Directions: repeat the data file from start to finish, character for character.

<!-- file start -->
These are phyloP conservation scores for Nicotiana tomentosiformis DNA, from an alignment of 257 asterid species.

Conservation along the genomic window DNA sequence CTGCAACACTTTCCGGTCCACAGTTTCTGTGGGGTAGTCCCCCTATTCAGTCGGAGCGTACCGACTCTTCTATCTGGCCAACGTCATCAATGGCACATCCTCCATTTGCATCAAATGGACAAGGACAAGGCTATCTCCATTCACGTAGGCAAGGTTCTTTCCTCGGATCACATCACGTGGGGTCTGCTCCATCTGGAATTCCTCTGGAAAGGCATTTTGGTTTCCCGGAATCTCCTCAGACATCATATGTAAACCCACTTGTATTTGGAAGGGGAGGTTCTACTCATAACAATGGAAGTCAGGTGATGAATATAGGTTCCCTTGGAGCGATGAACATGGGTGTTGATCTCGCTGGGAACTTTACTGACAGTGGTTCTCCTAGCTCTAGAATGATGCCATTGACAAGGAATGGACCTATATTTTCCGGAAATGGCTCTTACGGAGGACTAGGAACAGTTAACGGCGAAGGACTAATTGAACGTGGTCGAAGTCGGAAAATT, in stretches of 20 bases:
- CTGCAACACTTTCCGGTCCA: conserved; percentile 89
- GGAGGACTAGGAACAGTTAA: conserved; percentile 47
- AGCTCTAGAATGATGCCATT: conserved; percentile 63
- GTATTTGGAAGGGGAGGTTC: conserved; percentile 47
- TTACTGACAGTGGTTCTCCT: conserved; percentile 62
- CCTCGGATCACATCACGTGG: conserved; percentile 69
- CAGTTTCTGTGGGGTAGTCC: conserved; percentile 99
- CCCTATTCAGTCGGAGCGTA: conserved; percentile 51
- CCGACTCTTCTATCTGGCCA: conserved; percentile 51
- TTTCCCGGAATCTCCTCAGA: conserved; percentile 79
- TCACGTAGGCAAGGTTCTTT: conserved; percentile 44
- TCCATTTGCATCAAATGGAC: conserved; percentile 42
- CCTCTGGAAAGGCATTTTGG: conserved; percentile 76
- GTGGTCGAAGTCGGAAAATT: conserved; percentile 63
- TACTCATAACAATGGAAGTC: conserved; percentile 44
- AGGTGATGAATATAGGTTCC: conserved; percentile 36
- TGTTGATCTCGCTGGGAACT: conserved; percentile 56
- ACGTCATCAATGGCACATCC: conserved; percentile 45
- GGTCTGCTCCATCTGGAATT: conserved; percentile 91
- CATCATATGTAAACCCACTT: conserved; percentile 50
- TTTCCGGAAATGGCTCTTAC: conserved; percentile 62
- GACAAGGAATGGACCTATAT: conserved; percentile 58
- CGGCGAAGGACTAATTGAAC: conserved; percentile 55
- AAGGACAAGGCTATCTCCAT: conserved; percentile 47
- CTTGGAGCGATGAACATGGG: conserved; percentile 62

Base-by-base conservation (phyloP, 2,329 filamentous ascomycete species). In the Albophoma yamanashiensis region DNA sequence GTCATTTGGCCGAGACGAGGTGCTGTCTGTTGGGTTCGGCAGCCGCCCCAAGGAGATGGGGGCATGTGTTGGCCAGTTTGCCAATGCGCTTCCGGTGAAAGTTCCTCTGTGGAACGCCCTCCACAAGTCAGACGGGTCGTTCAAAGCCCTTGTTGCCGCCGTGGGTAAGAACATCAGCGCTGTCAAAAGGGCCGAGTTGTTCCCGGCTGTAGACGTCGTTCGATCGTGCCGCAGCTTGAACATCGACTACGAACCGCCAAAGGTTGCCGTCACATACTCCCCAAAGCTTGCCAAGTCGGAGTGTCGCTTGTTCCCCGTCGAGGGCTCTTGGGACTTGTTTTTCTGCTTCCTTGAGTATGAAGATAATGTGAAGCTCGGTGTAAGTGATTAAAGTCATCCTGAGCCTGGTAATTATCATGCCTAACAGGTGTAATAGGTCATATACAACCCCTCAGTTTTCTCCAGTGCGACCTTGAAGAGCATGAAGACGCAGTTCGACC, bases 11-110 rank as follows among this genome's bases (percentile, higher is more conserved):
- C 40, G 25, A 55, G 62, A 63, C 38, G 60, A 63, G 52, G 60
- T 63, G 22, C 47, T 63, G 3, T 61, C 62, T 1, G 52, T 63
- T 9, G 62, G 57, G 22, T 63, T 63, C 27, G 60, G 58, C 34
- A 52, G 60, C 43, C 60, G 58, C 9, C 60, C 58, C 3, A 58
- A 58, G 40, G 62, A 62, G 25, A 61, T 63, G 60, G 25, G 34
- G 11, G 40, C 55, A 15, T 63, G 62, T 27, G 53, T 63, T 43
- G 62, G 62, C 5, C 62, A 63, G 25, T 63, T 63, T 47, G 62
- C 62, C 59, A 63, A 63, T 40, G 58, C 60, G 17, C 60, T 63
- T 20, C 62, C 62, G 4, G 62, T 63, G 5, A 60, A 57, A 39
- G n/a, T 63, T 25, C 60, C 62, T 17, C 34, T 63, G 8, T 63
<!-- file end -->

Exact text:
These are phyloP conservation scores for Nicotiana tomentosiformis DNA, from an alignment of 257 asterid species.

Conservation along the genomic window DNA sequence CTGCAACACTTTCCGGTCCACAGTTTCTGTGGGGTAGTCCCCCTATTCAGTCGGAGCGTACCGACTCTTCTATCTGGCCAACGTCATCAATGGCACATCCTCCATTTGCATCAAATGGACAAGGACAAGGCTATCTCCATTCACGTAGGCAAGGTTCTTTCCTCGGATCACATCACGTGGGGTCTGCTCCATCTGGAATTCCTCTGGAAAGGCATTTTGGTTTCCCGGAATCTCCTCAGACATCATATGTAAACCCACTTGTATTTGGAAGGGGAGGTTCTACTCATAACAATGGAAGTCAGGTGATGAATATAGGTTCCCTTGGAGCGATGAACATGGGTGTTGATCTCGCTGGGAACTTTACTGACAGTGGTTCTCCTAGCTCTAGAATGATGCCATTGACAAGGAATGGACCTATATTTTCCGGAAATGGCTCTTACGGAGGACTAGGAACAGTTAACGGCGAAGGACTAATTGAACGTGGTCGAAGTCGGAAAATT, in stretches of 20 bases:
- CTGCAACACTTTCCGGTCCA: conserved; percentile 89
- GGAGGACTAGGAACAGTTAA: conserved; percentile 47
- AGCTCTAGAATGATGCCATT: conserved; percentile 63
- GTATTTGGAAGGGGAGGTTC: conserved; percentile 47
- TTACTGACAGTGGTTCTCCT: conserved; percentile 62
- CCTCGGATCACATCACGTGG: conserved; percentile 69
- CAGTTTCTGTGGGGTAGTCC: conserved; percentile 99
- CCCTATTCAGTCGGAGCGTA: conserved; percentile 51
- CCGACTCTTCTATCTGGCCA: conserved; percentile 51
- TTTCCCGGAATCTCCTCAGA: conserved; percentile 79
- TCACGTAGGCAAGGTTCTTT: conserved; percentile 44
- TCCATTTGCATCAAATGGAC: conserved; percentile 42
- CCTCTGGAAAGGCATTTTGG: conserved; percentile 76
- GTGGTCGAAGTCGGAAAATT: conserved; percentile 63
- TACTCATAACAATGGAAGTC: conserved; percentile 44
- AGGTGATGAATATAGGTTCC: conserved; percentile 36
- TGTTGATCTCGCTGGGAACT: conserved; percentile 56
- ACGTCATCAATGGCACATCC: conserved; percentile 45
- GGTCTGCTCCATCTGGAATT: conserved; percentile 91
- CATCATATGTAAACCCACTT: conserved; percentile 50
- TTTCCGGAAATGGCTCTTAC: conserved; percentile 62
- GACAAGGAATGGACCTATAT: conserved; percentile 58
- CGGCGAAGGACTAATTGAAC: conserved; percentile 55
- AAGGACAAGGCTATCTCCAT: conserved; percentile 47
- CTTGGAGCGATGAACATGGG: conserved; percentile 62

Base-by-base conservation (phyloP, 2,329 filamentous ascomycete species). In the Albophoma yamanashiensis region DNA sequence GTCATTTGGCCGAGACGAGGTGCTGTCTGTTGGGTTCGGCAGCCGCCCCAAGGAGATGGGGGCATGTGTTGGCCAGTTTGCCAATGCGCTTCCGGTGAAAGTTCCTCTGTGGAACGCCCTCCACAAGTCAGACGGGTCGTTCAAAGCCCTTGTTGCCGCCGTGGGTAAGAACATCAGCGCTGTCAAAAGGGCCGAGTTGTTCCCGGCTGTAGACGTCGTTCGATCGTGCCGCAGCTTGAACATCGACTACGAACCGCCAAAGGTTGCCGTCACATACTCCCCAAAGCTTGCCAAGTCGGAGTGTCGCTTGTTCCCCGTCGAGGGCTCTTGGGACTTGTTTTTCTGCTTCCTTGAGTATGAAGATAATGTGAAGCTCGGTGTAAGTGATTAAAGTCATCCTGAGCCTGGTAATTATCATGCCTAACAGGTGTAATAGGTCATATACAACCCCTCAGTTTTCTCCAGTGCGACCTTGAAGAGCATGAAGACGCAGTTCGACC, bases 11-110 rank as follows among this genome's bases (percentile, higher is more conserved):
- C 40, G 25, A 55, G 62, A 63, C 38, G 60, A 63, G 52, G 60
- T 63, G 22, C 47, T 63, G 3, T 61, C 62, T 1, G 52, T 63
- T 9, G 62, G 57, G 22, T 63, T 63, C 27, G 60, G 58, C 34
- A 52, G 60, C 43, C 60, G 58, C 9, C 60, C 58, C 3, A 58
- A 58, G 40, G 62, A 62, G 25, A 61, T 63, G 60, G 25, G 34
- G 11, G 40, C 55, A 15, T 63, G 62, T 27, G 53, T 63, T 43
- G 62, G 62, C 5, C 62, A 63, G 25, T 63, T 63, T 47, G 62
- C 62, C 59, A 63, A 63, T 40, G 58, C 60, G 17, C 60, T 63
- T 20, C 62, C 62, G 4, G 62, T 63, G 5, A 60, A 57, A 39
- G n/a, T 63, T 25, C 60, C 62, T 17, C 34, T 63, G 8, T 63